Show Review: The Bouncing Souls at Royale in Boston, MA

The Bouncing Souls unite a diverse age bracket. Enjoying the music with a cross-generational expression of dance may seem counterintuitive to “punk,” but hey—as the Souls said in their Maniacal Laughter album, "No rules!" Punk is expressive and progressive.

Nearing the end of an extensive tour, The Bouncing Souls stopped in Boston, MA on Wednesday night, December 13 at the Royale. The New Jersey punk rock veterans and originators have been on the road celebrating their 2023 release, Ten Stories High. An album conceived during the pandemic, the band garnered lyrics from zoom-chats with fans over the crowd-funding platform Patreon. Hearing stories from their cohort, the band turned these words into fully formed songs for the album. The Bouncing Souls have always represented community, and this is a full-circle representation of them creating music for and with their extended punk family.

In a stacked set list, three of the tracks from the new album worked their way in. Familiar sing alongs consumed the rest of the evening. Many long time Bouncing Souls fans will likely agree adamantly however, that “Olé” is the heartbeat of their joie de vivre. Understanding this fan favorite, the band opened with a brief chant of this before diving into “That Song” from 2001’s How I Spent My Summer Vacation. Rather appropriately to the band’s mission, they continued on with “Sing Along Forever.”

Singer Greg Attonito shimmied and swayed across the stage, pantomiming golf swings, walking with a cane, and/or running in a tight circle with the cheeky swagger of an 11-year-old performing in their first school play. This has long been his stage presence. It is endearing, earnest, and buoyant, flowing jubilantly with the music. He extends the mic to the audience, collecting as many harmonies as possible from the sea of contributing voices. Crowd-surfing vans reach to bump fists or get their favorite line captured into Greg’s mic.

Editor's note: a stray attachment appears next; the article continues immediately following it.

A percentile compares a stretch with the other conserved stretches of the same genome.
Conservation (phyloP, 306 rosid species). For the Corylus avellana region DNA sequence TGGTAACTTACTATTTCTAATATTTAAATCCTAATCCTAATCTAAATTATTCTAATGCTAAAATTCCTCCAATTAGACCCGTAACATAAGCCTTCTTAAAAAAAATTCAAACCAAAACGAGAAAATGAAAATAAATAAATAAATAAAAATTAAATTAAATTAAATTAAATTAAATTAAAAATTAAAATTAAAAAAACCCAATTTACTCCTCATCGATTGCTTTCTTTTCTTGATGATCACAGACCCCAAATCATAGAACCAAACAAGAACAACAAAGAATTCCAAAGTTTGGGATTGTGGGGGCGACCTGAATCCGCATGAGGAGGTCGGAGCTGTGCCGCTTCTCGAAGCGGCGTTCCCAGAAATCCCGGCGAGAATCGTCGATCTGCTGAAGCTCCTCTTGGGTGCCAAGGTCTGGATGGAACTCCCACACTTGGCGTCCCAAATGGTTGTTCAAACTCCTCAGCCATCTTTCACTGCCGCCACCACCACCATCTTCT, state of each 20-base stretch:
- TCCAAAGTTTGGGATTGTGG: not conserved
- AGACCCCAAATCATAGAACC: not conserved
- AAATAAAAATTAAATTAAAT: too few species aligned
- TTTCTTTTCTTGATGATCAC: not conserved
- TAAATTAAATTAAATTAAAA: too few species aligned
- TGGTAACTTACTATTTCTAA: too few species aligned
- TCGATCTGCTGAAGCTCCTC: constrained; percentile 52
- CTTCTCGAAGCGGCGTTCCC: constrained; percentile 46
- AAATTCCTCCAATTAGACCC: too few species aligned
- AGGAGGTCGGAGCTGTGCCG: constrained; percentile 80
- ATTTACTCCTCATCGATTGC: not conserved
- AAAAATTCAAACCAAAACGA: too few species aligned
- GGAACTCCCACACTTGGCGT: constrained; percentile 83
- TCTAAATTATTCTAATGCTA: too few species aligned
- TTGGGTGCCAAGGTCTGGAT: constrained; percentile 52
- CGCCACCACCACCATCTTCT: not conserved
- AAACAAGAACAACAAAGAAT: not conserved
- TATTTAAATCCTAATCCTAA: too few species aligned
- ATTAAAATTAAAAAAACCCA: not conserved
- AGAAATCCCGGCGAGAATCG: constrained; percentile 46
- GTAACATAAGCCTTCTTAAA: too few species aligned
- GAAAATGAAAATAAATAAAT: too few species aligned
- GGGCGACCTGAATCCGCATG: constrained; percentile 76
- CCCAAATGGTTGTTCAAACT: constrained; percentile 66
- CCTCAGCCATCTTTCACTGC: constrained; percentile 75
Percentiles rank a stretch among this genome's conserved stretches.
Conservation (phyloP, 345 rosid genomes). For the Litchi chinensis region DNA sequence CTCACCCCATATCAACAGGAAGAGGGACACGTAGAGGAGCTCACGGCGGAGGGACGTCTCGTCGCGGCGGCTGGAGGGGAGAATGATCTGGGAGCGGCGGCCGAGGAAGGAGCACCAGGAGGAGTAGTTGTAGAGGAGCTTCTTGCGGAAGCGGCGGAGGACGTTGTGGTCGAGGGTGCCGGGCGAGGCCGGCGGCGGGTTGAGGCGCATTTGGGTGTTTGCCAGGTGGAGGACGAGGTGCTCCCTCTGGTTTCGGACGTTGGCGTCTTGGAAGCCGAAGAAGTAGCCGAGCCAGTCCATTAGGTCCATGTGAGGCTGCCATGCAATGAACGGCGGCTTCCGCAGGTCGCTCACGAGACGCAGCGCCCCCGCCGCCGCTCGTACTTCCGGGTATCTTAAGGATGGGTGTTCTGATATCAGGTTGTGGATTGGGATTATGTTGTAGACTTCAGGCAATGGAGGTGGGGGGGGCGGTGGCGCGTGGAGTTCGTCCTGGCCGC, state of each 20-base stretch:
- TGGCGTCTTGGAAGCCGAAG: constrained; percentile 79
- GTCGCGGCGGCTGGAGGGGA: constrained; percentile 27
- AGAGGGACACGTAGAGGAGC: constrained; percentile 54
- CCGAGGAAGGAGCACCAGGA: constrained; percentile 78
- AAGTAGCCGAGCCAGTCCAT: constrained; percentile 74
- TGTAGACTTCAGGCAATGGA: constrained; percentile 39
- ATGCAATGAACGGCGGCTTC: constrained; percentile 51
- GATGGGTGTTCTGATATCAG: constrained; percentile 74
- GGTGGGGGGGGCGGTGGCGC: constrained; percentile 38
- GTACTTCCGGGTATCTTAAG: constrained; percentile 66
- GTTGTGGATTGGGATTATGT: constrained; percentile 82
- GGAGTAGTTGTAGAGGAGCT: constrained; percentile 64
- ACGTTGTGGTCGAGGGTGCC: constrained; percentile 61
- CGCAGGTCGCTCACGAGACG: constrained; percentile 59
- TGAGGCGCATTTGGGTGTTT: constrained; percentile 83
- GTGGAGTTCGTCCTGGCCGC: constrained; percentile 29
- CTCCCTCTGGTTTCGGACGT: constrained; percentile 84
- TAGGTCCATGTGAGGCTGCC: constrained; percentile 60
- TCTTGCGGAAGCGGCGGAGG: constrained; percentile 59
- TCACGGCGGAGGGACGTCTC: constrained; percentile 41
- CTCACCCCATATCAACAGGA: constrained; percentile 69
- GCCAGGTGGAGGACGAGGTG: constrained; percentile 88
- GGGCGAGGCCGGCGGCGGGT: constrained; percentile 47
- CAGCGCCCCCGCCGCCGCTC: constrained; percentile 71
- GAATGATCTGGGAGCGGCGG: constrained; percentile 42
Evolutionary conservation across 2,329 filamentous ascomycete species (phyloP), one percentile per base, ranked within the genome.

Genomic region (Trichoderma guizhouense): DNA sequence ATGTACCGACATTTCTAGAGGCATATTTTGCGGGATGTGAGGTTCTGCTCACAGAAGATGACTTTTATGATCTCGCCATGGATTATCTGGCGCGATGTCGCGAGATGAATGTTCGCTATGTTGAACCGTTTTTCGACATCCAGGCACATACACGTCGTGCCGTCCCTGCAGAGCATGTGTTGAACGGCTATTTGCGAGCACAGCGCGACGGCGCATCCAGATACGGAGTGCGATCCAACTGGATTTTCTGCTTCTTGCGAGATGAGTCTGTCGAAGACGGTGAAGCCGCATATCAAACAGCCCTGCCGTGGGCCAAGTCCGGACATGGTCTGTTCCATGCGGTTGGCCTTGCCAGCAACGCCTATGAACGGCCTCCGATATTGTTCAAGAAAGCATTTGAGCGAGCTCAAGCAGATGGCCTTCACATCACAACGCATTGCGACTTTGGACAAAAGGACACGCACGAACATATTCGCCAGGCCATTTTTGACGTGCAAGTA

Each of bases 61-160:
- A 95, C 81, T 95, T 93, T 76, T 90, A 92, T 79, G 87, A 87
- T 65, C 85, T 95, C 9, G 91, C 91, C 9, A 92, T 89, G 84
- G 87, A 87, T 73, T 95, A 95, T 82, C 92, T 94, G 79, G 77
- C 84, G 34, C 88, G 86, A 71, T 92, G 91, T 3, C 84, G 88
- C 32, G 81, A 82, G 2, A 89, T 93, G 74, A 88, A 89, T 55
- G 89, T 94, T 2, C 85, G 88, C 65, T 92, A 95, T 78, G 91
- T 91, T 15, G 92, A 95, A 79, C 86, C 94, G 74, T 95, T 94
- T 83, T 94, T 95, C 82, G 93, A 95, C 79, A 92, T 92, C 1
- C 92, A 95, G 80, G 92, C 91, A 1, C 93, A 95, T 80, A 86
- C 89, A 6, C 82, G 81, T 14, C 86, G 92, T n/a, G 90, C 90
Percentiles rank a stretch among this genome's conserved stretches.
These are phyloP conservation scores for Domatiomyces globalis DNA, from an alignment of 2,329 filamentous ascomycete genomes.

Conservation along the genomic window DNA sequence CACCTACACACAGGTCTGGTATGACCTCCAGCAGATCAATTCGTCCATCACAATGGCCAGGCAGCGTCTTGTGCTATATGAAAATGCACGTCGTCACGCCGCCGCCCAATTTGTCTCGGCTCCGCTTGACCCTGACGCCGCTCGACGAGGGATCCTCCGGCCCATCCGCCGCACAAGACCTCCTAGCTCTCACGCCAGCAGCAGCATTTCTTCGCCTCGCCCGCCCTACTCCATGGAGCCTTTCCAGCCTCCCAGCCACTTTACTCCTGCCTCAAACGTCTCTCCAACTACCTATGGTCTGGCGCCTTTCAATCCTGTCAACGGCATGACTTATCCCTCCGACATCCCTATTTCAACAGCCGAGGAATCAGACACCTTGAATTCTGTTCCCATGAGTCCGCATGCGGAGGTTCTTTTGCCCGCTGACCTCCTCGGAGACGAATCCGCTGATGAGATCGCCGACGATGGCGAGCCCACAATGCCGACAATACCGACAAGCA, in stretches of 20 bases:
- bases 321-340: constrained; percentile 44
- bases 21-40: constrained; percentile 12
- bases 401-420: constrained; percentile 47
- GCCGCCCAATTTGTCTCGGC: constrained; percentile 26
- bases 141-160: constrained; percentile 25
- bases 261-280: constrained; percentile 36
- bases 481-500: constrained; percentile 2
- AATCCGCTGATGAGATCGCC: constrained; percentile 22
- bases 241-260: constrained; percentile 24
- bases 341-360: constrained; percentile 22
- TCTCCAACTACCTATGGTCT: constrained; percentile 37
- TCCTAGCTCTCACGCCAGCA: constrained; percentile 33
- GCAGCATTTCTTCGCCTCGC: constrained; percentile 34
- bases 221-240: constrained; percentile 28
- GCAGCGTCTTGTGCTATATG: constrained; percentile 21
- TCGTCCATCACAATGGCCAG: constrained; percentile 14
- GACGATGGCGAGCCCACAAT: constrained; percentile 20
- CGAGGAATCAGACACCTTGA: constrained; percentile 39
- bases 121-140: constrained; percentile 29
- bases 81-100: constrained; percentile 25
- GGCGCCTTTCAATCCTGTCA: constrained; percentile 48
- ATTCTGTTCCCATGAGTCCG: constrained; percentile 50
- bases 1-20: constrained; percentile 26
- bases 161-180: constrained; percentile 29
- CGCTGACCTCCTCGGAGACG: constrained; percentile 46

Bryan Kienlan’s bass rumbled through each track. Watching his old Fender jazz bass swing with each jump and celebratory elevation—I pondered the stickers. I’ve seen this guitar, these stickers, for well over two decades. I’ve read that the 1966 bass is from my hometown of Cincinnati, though I wonder if those stickers get swapped out. On stage left, Pete Steinkopf strummed his paint-chipped 1979 Gibson Les Paul Custom. Seeing these two instruments each time is just as invigorating as they’ve been a part of the Souls story forever. They’re additional band members.

Fans of diverse age bracket were present to witness the long-time road warriors on this evening. As some fans have reached their fourth and fifth decades, they brought their kids. The circle pit genuinely became a family friendly space. Nine-year-olds were learning to skank dance like a Shawn Kerri illustration alongside their punk elders. Enjoying the music with a cross-generational expression of dance may seem counterintuitive to “punk,” but hey—as the Souls say on their Maniacal Laughter album, “No rules!” Punk is expressive and progressive.

Hardcore, positive punks 7 Seconds opened just before. They filled in this leg of the tour for the disbanded Anti Flag. Singer Kevin Seconds belted out his notes as his braids thrashed around his face from underneath a ballcap. With his cap and glasses, he looks like an older sibling of Keith Morris. Their set was fast, full, and uplifting. It immediately had me putting their albums on the next day.

Catbite of Philadelphia were on just before them. With ska songs and bright colors across the full band, their live set was awesome to see. I’ve only previously seen photos and heard them on recordings, so to catch the live energy was great to see. It lived up to what I had imagined in my mind. And bonus! Singer Brittany Luna even joined Attonito during the Bouncing Souls’ set to sing “Wish Me Well.”

The Bouncing Souls

7 Seconds

Catbite

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